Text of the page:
Hayek and Liberty

Critical Review: A Journal of Politics and Society 25 (3-4):342-363 (2013)
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Abstract

Hayek's political theory is directed against coercion, which he defines as the intentional control of one person by another. The element of personal intention ensures a clear conceptual distinction between the freedom from coercion—i.e., the “liberty”—that is exercised in the private sphere, and the freedom of choice and opportunity that may be severely constrained by the impersonal, unintentional operation of market forces. Hayek's narrow definitions of coercion and liberty therefore suggest that he was more intent on defending the benefits conferred on us by market forces than on affirming any value intrinsic in freedom—a suggestion confirmed by his lack of interest in species of freedom, such as autonomy, that might conceivably be fostered by state coercion. Hayek's consequentialist defense of liberty, however, was grounded in economic doctrines such as his own view that prices served a vital epistemic function. Given his strictures against the ignorance of modern electorates, Hayek was driven to propose extravagant limits on democracy and to embrace traditionalism; a different Hayekianism might limit inequalities of wealth and encourage the ability to learn from experimentation.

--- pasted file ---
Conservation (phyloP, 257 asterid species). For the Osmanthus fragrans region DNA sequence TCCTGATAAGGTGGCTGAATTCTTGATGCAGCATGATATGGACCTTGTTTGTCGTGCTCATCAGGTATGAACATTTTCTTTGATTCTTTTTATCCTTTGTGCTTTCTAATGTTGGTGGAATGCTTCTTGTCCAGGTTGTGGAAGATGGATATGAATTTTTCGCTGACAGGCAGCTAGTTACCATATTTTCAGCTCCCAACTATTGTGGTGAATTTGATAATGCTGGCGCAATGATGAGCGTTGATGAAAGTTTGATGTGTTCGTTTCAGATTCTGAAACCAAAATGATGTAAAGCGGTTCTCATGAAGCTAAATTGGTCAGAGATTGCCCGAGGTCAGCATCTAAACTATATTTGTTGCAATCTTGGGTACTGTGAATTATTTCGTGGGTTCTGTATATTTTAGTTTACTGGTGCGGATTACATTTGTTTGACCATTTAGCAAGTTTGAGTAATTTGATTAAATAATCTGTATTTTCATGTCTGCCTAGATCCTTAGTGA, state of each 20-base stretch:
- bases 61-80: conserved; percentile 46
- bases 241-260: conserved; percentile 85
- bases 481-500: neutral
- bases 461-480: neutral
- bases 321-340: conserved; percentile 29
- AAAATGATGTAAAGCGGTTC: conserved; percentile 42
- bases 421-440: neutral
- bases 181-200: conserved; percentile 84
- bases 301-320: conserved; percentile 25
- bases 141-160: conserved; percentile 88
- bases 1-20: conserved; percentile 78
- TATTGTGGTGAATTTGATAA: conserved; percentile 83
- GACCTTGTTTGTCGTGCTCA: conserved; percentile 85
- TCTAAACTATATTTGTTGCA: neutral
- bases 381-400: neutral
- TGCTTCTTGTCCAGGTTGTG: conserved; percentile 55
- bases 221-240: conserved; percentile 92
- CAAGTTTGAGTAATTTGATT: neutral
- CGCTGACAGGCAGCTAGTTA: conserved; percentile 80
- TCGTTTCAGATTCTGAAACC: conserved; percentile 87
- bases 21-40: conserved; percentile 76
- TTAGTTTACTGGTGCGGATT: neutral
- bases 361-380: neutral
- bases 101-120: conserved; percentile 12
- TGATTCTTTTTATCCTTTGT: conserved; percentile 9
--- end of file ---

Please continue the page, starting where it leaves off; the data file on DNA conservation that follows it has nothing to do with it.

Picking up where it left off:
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Citations of this work

Hayek’s neo-Roman liberalism.Sean Irving - 2017 - European Journal of Political Theory 19 (4):553-570.
Hayek's Two Epistemologies and the Paradoxes of His Thought.Jeffrey Friedman - 2013 - Critical Review: A Journal of Politics and Society 25 (3-4):277-304.

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References found in this work

The Constitution of Liberty.Friedrich A. Hayek - 1961 - Philosophical Review 70 (3):433-434.
The Constitution of Liberty.Friedrich Hayek - 1998 - Law and Philosophy 17 (1):77-109.
Self-Ownership, Freedom and Equality.Eric Mack - 1995 - Philosophy 72 (281):478-482.
The “Mirage” of Social Justice: Hayek Against (and For) Rawls.Andrew Lister - 2013 - Critical Review: A Journal of Politics and Society 25 (3-4):409-444.

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